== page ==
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Turpin Siblings, Who Escaped Abuse By Parents, Sue Over Placement In Abusive Foster Home

Onlookers and news crews stand in front of a home with brown stucco walls and a tiled roof. Video cameras and lights are propped up on tripods in the street. Several cars are parked in the driveway of the home.
A home in Perris, California where a couple was arrested in January, 2018 after police discovered that 13 children and adults had been held captive in filthy conditions, with some shackled to beds.
(Sandy Huffaker
/
Getty Images)
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Six of the 13 Turpin siblings who were removed from their Riverside County home four years ago following a long history of abuse and neglect from their biological parents have filed lawsuits alleging they were further abused by their foster parents.

David Allen Turpin and Louise Anna Turpin were sentenced to 25 years to life in prison in 2019 after pleading guilty to torture, dependent adult abuse, child endangerment and false imprisonment. Their children had ranged in ages from 2 to 29 at the time they were removed from their Perris home in 2018.

The lawsuits name Riverside County and a private foster care agency, ChildNet, for their alleged failure to protect the children from subsequent abuse.

The children had been placed under the care of a couple that ChildNet allegedly knew had a history of abuse and that the agency received reports of abuse against the Turpin siblings but did not report it to authorities as required by law, according to the lawsuit.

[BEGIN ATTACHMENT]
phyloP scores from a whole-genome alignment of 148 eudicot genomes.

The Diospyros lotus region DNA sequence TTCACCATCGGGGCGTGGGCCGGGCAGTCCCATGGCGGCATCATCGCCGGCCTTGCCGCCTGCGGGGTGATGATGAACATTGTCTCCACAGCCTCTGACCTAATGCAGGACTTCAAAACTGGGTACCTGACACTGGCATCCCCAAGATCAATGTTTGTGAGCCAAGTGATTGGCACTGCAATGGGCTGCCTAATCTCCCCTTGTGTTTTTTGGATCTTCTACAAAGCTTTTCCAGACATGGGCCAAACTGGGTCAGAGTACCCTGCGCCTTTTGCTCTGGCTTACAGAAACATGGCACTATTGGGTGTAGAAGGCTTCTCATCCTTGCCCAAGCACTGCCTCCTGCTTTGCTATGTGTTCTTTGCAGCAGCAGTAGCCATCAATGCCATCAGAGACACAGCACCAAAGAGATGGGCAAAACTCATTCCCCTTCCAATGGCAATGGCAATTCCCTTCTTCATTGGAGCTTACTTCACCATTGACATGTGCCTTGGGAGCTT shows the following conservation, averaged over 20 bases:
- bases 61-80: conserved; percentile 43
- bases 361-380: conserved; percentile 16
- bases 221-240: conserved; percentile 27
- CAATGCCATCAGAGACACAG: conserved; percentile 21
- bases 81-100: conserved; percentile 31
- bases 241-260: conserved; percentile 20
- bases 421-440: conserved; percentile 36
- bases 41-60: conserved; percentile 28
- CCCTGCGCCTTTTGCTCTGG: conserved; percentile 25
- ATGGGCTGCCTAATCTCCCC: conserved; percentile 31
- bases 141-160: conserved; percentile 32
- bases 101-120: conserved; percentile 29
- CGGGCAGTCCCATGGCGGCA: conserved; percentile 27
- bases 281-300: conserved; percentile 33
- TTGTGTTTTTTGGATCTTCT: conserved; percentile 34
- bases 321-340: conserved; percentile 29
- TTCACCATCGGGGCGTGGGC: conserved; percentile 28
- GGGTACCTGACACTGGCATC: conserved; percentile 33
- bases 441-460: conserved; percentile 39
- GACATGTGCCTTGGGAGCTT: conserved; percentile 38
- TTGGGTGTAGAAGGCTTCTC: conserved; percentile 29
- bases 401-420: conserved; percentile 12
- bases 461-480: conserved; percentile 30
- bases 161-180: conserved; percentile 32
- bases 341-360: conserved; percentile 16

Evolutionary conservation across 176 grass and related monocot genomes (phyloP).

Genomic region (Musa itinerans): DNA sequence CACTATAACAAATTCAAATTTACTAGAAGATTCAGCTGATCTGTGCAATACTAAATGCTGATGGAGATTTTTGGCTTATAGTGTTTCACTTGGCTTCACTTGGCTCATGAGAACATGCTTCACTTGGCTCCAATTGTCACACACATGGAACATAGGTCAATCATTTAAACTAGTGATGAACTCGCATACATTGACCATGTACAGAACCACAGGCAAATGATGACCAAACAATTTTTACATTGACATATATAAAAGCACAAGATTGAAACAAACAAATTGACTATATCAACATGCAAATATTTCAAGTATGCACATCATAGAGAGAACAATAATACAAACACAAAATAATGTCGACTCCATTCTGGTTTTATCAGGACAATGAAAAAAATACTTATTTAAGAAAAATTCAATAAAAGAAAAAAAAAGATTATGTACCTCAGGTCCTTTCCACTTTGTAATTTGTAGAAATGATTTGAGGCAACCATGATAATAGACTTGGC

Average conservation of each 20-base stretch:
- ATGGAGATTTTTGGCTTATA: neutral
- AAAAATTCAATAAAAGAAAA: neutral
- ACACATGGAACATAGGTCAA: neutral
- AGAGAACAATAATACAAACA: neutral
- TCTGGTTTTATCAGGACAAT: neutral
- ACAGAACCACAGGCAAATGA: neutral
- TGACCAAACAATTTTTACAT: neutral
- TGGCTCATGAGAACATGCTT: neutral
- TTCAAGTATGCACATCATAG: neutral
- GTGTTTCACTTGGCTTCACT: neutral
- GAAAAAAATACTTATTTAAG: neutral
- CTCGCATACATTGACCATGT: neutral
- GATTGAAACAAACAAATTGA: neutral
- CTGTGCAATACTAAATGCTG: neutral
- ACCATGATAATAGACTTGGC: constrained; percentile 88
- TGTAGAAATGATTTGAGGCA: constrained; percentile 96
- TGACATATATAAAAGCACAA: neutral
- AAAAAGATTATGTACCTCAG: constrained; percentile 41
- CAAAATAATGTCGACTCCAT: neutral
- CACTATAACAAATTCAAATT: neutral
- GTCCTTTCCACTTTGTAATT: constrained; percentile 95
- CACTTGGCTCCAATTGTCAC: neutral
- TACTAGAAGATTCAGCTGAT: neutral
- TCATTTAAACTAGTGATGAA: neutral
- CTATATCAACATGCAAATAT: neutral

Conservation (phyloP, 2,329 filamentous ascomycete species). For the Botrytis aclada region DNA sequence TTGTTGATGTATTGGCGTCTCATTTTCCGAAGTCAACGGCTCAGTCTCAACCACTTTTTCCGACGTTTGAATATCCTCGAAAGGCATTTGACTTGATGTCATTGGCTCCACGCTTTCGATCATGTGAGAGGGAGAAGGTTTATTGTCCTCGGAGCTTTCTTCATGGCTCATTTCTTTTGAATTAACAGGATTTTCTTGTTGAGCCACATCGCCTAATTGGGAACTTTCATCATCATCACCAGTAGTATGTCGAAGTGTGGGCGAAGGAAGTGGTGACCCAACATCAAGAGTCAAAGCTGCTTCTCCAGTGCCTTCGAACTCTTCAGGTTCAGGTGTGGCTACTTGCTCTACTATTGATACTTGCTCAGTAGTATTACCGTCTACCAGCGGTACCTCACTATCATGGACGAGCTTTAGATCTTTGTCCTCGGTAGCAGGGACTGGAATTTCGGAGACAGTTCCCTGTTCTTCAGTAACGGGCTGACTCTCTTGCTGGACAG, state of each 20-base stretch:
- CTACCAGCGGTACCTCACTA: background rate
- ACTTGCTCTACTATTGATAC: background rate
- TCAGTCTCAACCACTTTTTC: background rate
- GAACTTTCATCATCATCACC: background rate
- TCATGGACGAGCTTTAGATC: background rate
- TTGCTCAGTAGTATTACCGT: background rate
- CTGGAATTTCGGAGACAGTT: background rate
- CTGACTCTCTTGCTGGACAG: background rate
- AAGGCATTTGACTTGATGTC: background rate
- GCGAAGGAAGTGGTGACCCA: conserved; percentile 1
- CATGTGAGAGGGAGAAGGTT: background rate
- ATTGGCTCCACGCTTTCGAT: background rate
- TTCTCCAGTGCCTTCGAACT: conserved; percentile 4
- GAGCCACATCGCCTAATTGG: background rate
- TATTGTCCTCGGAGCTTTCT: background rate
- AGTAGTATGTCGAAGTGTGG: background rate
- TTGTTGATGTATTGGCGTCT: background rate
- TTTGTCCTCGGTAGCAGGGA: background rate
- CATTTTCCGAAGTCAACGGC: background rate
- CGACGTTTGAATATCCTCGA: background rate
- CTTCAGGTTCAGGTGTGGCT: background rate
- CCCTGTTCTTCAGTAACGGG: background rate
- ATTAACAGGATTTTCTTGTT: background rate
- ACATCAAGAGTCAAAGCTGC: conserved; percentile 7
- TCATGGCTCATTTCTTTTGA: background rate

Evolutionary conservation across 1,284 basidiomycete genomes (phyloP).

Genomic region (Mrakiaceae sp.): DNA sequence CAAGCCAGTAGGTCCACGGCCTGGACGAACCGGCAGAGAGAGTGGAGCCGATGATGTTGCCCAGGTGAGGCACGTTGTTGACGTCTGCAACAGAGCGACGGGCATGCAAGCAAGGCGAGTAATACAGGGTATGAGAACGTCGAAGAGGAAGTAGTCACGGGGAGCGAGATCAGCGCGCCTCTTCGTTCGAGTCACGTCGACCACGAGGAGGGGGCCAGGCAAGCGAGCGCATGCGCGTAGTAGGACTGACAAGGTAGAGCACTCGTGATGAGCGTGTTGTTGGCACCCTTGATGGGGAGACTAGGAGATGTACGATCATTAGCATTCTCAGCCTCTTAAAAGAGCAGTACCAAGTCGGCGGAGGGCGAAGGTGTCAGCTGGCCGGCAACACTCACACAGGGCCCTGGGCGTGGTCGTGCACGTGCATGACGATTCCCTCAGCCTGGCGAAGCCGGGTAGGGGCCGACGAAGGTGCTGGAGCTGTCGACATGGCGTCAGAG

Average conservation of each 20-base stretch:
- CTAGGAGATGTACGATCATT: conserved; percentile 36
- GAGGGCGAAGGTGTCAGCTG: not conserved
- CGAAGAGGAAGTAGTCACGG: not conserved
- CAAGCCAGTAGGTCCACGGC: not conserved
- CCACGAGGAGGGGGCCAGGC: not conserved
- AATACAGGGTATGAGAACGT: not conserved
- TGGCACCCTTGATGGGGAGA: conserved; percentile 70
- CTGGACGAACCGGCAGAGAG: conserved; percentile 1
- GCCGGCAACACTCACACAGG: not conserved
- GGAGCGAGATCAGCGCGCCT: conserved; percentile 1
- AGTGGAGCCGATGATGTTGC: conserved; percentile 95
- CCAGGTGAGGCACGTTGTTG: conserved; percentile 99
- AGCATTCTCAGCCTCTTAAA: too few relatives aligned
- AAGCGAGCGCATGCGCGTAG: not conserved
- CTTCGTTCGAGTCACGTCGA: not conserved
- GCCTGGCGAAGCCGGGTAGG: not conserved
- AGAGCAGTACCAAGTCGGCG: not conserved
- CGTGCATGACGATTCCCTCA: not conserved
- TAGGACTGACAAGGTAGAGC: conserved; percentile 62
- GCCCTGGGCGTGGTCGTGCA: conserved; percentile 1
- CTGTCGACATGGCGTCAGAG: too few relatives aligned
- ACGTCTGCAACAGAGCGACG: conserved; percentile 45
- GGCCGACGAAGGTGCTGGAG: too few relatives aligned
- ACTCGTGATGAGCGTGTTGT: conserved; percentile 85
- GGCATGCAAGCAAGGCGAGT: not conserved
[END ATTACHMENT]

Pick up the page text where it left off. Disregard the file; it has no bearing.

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Elan Zektser, who represents the two oldest siblings suing, said it's unknown whether Riverside County was aware of the alleged abuse, but that the county had a responsibility to check in and make sure the children were safe in their foster homes.

“You can't just hand over six of your most vulnerable children in the county, in the state, and then just close your eyes. You don't get to do that,” Zektser said.

The Turpin siblings have since been removed from the foster family's care. Zekster's clients have aged out, but four of the siblings remain in foster care.

Zektser said he and the attorney representing the youngest four siblings want the lawsuits to go in front of a jury so that the children's own voices can be heard.

Riverside County's Department of Public Social Services said it would "not comment on pending legal matters" but issued the following statement to LAist:

"We deeply care about the safety and wellbeing of every single child under our care. Our hearts go out to the Turpin siblings. Any instance when a child is harmed is heartbreaking. We continue to evaluate our practices with a critical eye and are committed to understanding and addressing the root cause. This includes expanding the availability of quality and safe placements for all children in foster care."

ChildNet did not immediately respond to our request for comment.

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